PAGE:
Each week of season two, we’ll be looking back on the newest episode of HBO’s “Winning Time” and fact-checking or adding more details on some of the key and bigger plot points with much of the help coming from the book “Showtime: MAGIC, KAREEM, RILEY, AND THE LOS ANGELES LAKERS DYNASTY OF THE 1980S” By Jeff Pearlman.
The season finale of “Winning Time” was chock full of storylines both on and off the court. On the court, the historic 1984 Finals played out with plenty of drama that could have easily carried the episode alone.
However, off the court, there was plenty to talk about away from the games as well in this episode. Were the Lakers in full chaos off the court in 1984 or was the truth stretched?
Dr. Buss’ divorce
After a rocky first season at times in which a number of liberties were taken, the show actually did a really good job of sticking to the facts. That being said, Dr. Jerry Buss’ divorce seems to be the area they may have taken the most liberties.
As we mentioned in a previous episode, Dr. Buss did have multiple lawsuits after breakups, once each with Veronica Buss and once with Marsha Lee “Puppi” Osborne. Each lawsuit involved famous divorce attorney Marvin Mitchelson, who had a memorable quip to Dr. Buss as detailed in an LA Times article.
“I think ($25 million) is a conservative request,” said famed palimony and divorce attorney Marvin Mitchelson, who filed the action on behalf of the woman. “I may amend my complaint later to add more. “But,” Mitchelson quipped, “Td settle for (Lakers superstars) Magic (Johnson) and Kareem (Abdul Jabbar) and $20 million.”
The aspect about Dr. Buss separating from his second “wife” because he was still married to his first wife is true. And an LA Times article headlined “Suit Seeks $100M Turnover by Basketball Tycoon” in April of 1983 exists, though it’s not readily available online.
So, it did happen and roughly in the time frame of the 1984 NBA Finals but it does seem to be quite the coincidence for both to be taking part simultaneously.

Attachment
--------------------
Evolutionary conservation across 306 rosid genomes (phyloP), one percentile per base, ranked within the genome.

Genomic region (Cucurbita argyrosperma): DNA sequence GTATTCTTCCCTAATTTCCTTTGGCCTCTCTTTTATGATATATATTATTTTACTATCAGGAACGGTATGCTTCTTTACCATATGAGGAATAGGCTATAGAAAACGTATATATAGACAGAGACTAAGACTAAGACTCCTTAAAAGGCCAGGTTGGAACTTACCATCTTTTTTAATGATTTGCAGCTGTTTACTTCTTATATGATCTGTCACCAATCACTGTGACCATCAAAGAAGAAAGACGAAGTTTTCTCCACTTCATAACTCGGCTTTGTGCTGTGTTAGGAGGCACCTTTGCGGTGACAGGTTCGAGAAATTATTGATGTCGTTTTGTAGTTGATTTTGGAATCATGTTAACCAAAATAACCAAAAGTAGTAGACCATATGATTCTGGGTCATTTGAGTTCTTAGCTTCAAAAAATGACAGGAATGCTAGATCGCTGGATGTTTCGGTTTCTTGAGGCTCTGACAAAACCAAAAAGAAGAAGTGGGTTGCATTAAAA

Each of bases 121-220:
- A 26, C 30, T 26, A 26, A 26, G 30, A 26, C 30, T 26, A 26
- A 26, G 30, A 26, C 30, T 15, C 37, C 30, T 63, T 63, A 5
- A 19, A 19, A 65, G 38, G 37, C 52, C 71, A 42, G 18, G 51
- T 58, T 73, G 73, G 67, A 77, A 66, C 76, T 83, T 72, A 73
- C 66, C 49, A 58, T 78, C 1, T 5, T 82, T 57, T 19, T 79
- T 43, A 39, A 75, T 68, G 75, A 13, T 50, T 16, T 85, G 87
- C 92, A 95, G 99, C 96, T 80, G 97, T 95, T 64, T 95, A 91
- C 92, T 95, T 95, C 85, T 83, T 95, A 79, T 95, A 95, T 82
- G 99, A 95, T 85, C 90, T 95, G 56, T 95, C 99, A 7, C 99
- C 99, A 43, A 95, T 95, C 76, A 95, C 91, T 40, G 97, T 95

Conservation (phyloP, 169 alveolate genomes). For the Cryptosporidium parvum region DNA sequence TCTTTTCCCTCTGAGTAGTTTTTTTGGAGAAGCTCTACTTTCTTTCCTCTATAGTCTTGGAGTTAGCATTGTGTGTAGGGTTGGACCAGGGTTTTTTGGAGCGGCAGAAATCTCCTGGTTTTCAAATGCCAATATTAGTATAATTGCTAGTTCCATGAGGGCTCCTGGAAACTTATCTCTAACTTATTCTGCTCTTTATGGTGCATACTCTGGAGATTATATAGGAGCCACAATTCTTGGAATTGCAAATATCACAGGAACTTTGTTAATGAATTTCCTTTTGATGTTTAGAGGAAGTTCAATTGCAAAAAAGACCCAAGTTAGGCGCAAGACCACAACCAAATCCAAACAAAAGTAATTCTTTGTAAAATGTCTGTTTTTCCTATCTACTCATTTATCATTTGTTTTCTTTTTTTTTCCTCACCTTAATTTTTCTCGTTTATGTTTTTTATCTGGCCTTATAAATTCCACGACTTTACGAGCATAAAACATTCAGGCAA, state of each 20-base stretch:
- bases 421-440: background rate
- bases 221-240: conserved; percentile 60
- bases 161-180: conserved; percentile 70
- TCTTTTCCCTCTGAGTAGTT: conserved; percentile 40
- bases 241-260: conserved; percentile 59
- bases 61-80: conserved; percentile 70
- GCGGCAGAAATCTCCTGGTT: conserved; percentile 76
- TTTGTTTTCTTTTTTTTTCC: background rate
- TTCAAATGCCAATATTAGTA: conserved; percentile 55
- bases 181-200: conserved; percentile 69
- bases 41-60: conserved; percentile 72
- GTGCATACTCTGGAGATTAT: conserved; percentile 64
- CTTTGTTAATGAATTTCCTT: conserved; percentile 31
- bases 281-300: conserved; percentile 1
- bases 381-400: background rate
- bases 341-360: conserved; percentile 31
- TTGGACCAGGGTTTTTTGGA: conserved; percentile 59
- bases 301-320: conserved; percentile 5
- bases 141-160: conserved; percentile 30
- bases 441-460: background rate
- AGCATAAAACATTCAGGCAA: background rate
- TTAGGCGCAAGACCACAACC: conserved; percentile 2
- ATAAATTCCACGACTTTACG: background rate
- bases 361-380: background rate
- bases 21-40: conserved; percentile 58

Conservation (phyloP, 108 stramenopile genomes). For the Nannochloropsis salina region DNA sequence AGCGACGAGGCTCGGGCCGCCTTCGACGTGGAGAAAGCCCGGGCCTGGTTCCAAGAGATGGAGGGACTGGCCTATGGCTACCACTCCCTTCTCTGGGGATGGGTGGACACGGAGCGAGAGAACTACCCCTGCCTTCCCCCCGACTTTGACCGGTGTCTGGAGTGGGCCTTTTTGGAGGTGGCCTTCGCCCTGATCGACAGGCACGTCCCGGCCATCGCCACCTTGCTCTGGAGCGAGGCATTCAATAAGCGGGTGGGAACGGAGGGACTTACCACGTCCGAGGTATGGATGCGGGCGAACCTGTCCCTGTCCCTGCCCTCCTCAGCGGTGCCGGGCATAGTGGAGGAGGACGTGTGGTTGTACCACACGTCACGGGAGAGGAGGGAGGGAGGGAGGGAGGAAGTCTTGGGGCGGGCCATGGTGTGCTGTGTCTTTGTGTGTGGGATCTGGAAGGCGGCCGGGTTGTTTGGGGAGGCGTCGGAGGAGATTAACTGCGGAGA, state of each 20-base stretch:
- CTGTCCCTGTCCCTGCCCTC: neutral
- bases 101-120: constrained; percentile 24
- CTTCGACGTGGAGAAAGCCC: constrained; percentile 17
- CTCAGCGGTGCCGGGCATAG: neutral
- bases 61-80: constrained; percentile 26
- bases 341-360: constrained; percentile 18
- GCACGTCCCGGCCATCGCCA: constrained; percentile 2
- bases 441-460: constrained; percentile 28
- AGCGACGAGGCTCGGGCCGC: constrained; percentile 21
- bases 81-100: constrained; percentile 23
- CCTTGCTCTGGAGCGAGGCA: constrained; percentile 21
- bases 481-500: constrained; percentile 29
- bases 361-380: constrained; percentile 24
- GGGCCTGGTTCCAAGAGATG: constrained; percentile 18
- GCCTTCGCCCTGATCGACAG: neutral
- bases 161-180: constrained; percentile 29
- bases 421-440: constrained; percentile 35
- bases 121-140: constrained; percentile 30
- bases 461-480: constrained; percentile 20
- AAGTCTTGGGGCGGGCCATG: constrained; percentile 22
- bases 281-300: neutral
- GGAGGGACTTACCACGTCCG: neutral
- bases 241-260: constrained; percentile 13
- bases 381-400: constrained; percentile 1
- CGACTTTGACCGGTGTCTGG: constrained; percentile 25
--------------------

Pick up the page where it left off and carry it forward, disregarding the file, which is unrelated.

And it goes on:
Jeanie Buss spilling “secrets”
Surprisingly, all of this story was true. Jeanie Buss, by her own admission in her memoir “Laker Girl,” revealed to her then-boyfriend Jay Wells, a defenseman for the LA Kings, the payroll information. Considering her father owned the Kings and this led to him getting more money, it probably wasn’t all that well received.
I got Jay the information he wanted... This is the age of information. It’s all out there. It’s just a shame there has to be this feeling of disconnect between the owners and the players. It worries me and leaves me uncertain about the future.
It seems wild now that this was a dramatic revelation considering how readily available all the information is, but it wasn’t exactly easily accessible in the ‘80s.
Kurt and Linda Rambis
Kurt got his signature moment on the court in the season finale by being clotheslined. Off the court, though, we got a bit of a peak at his budding relationship with his future wife, Linda.
In Jeanie’s office, Linda mentions how “Kurt wants to see me in the stands.” The two of them started dating in 1982 and would eventually marry in 1985. Four decades later, they’re still very much involved with the Lakers...even if it’s a bit too involved for some.
Now, it’s really hard to undersell how weird Kurt is. “Showtime” is littered with anecdotes about how weird he is, including the origin of his relationship with Linda:
Before long, Rambis turned into a Forum cult hero. Fans arrived wearing fake mustaches, number 31 jerseys and replicas of Rambis’s ubiquitous horn-rimmed glasses. (“They weren’t actually horn-rims,” Rambis later said. “They were special glasses with a rubber frame, so they couldn’t break.”) He appeared in a couple of commercials, and symbolized a certain genre of geek chic. He even managed to meet his future wife, a team employee named Linda Zafrani. (“Our first date didn’t go so well,” said Linda. “He thought I was weird because I liked video games. Kurt thinking anyone was weird was strange.”)
No story, though, more accurately and succinctly describes how bizarre and weird Kurt was than one shared in “Showtime” by Earl Jones, who was only a teammate with Rambis for one season in 1984-85.
Another time, the ever-eclectic Kurt Rambis entered the locker room, slipped out of his practice clothes and wrapped a towel around his waist. He picked his jockstrap off the floor, held it to his nose, glanced toward Jones and said, “This is my favorite part.” He inhaled deeply.
Jones waited until Rambis was out of earshot. “That white boy,” he said, shaking his head, “just ain’t got no sense.”
That man now has a say in Lakers personnel decisions.....
You can follow Jacob on Twitter at @JacobRude.